1. Exposition

What location of Paul's captivity is suggested by his state of affairs?

Philippians 1:19–26 (ESV)

19 for I know that through your prayers and the help of the Spirit of Jesus Christ this will turn out for my deliverance,

He remains uncertain of how things will turn out for him in this situation. It may mean either life or death. Paul is not referring to an imminent formal condemnation specifically, but about the threat of death in general.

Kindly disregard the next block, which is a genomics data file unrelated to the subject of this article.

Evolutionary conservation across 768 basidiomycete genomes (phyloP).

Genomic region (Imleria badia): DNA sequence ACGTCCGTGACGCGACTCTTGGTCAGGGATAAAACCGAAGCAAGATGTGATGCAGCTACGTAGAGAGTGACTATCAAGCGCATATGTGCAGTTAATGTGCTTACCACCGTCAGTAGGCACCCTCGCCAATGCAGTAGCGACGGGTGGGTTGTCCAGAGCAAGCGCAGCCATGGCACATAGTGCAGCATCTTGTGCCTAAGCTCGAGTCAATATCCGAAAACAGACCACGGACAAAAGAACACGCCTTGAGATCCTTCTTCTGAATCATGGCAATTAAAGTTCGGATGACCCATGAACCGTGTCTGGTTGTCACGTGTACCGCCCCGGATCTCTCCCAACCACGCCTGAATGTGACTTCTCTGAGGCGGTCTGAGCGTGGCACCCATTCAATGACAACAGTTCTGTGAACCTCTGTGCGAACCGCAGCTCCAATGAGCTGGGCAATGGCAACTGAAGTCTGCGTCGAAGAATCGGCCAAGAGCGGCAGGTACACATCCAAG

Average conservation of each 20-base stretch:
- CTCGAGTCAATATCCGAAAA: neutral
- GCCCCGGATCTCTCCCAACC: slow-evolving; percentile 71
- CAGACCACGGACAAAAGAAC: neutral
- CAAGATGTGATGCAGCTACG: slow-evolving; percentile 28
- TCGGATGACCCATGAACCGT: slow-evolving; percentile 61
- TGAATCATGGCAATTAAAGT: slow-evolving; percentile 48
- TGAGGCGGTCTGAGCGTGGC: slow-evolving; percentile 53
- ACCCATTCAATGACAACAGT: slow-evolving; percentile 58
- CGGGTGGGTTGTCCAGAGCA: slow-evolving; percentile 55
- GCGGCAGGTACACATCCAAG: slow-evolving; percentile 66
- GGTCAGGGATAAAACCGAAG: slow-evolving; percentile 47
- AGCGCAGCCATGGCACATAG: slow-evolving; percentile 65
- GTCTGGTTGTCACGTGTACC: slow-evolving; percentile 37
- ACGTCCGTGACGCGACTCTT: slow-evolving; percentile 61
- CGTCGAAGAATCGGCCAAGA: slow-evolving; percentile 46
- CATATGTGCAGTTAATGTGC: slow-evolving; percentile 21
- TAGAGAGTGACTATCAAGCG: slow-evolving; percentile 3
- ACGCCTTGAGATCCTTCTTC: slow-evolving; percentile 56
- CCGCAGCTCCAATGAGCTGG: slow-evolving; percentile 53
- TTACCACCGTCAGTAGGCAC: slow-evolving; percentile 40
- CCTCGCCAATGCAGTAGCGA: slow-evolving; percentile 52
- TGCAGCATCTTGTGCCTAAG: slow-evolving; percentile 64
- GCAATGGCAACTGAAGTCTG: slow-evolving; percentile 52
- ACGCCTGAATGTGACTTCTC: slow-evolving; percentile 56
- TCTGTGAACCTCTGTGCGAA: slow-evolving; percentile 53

This state of affairs makes more sense in relation to the period of captivity in Caesarea than to that in Rome. Paul arrived in Rome with a fully exonerating testimony from none other than Herod Agrippa II. The Jewish accusers, therefore, no longer bothered to go after him and charge him there too. In Caesarea, however, Paul’s situation was very uncertain. The Jews of Jerusalem were prepared to carry out an assassination attempt on him (Acts 23:12–14; Acts 25:3). Whether they would get an opportunity to carry this out depended on the whims of the governors! In the end Festus appeared inclined to give in to the Jews, and so Paul sees no way of escaping his would-be assassins other than through an appeal to the emperor (Acts 25:9–12).1